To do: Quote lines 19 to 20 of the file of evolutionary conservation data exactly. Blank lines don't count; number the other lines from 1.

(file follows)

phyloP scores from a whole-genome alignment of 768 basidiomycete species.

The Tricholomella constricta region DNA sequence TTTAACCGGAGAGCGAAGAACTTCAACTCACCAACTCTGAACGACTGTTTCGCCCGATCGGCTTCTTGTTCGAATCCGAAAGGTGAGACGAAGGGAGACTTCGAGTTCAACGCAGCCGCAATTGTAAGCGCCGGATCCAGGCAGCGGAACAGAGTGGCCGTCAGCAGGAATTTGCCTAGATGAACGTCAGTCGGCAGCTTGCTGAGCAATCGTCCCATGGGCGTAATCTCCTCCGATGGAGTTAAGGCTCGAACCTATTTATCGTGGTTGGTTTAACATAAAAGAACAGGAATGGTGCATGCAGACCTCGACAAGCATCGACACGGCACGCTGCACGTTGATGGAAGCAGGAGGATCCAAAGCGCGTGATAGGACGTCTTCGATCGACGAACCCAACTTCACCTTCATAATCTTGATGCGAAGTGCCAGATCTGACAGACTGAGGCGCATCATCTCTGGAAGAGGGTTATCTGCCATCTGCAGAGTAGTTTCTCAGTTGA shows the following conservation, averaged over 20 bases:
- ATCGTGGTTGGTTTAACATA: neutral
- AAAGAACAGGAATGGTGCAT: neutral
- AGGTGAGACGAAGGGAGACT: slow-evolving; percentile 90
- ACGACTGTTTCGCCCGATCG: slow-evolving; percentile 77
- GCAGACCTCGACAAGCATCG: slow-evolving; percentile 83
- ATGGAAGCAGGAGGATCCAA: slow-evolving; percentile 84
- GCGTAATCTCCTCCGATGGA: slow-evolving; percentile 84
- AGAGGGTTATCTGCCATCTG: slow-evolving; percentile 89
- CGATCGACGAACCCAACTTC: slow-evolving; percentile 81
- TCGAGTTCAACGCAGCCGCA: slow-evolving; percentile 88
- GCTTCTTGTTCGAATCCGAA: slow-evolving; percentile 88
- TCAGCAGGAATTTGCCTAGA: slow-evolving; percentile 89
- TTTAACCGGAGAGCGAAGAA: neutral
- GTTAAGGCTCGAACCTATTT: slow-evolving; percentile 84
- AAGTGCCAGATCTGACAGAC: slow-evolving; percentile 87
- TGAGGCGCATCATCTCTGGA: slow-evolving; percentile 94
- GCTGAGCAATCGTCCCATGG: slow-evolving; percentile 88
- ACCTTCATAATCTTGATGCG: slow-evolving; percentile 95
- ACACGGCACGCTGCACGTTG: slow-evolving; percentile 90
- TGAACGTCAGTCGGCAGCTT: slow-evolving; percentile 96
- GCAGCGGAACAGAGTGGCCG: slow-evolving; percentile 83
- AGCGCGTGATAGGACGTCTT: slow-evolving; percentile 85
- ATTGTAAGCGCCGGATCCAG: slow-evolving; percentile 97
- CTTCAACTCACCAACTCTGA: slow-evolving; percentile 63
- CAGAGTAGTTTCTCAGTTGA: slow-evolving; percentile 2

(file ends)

- GCTGAGCAATCGTCCCATGG: slow-evolving; percentile 88
- ACCTTCATAATCTTGATGCG: slow-evolving; percentile 95